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Safari Urban Legends - The Lizard in the Tent and Other Bush Tails...


Aug 3rd, 2005, 03:30 PM
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Yes, this is the one.
I tried not to specify the operator...

What I most liked with that poor woman: she didn't heard on what her friends and relatives at home told her and didn't sue the operator.

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Aug 3rd, 2005, 06:02 PM
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Actually, she was divorced, and the husband sued the tour company. It ended up in appeals court, as the lower court sided with the ex-husband/father that he did not sign the release of liability for the son, and so he was entitled to sue. The appeals court just ruled (April or May of this year) that the travel company DID have a signed release of liability from a guardian, and dismissed the case against the US based travel company. My understanding is that the guide had already checked the boys (separate from Mothers) tent before he bedded down for the night. The boy unzipped the tent after that and ended up as dinner for the hyena. Suzic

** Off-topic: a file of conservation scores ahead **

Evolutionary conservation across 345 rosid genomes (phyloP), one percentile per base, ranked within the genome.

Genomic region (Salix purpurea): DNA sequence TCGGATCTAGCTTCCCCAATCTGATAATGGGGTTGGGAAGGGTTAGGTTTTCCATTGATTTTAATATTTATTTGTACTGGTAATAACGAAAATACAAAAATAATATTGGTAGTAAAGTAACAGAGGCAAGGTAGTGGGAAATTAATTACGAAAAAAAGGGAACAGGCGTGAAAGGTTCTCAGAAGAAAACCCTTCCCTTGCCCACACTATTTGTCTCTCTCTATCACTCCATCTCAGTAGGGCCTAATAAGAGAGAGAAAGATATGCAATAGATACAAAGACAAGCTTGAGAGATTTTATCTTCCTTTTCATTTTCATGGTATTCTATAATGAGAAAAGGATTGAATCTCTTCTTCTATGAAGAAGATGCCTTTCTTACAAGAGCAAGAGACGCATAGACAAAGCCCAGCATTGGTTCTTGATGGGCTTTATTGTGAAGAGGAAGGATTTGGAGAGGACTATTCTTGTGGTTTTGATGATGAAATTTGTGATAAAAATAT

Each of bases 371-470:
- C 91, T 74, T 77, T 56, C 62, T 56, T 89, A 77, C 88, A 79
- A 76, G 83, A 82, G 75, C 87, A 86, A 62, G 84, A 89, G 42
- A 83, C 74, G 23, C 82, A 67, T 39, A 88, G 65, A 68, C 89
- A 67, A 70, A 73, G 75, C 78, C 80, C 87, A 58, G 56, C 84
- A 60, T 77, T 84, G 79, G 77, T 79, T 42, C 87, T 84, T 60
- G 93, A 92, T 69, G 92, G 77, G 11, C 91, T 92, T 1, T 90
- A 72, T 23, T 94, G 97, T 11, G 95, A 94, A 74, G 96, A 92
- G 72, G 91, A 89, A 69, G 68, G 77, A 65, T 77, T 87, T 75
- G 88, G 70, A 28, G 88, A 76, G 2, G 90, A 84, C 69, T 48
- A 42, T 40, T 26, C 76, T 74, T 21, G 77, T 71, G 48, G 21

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Aug 3rd, 2005, 06:43 PM
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Thank you for this update.

I really don't like these people who can't accept strokes of fate and always think someone must be responsible for their tragedy, being not satisfied until they have ruined someone other's life. Hopefully I never meet such people on safari and elsewhere.

Of course, this is a very personal opinion.

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Aug 3rd, 2005, 07:19 PM
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I agree with you Bwanamitch, especially in a country where you can sue McDonald's for serving coffee that is too hot! Thank God they are striking down all the obesity cases against the fast food business!
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Aug 3rd, 2005, 08:13 PM
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while visiting a camp in botswana we had a family that was all wearing indiana jones type hats with no chin strap. as u can imagine just as we pull up on our first leopard sighting, one of teh hats blows off. the youngster jumped out of the car (after his father told him to do so) and retrievd the hat. fortunately they were in the back right of the vehicle and the leopard was in front of the car on the left hand side. needless to say when the guide realized what was happening he scolding the kid and got him back in the car quickly. pretty unbelievable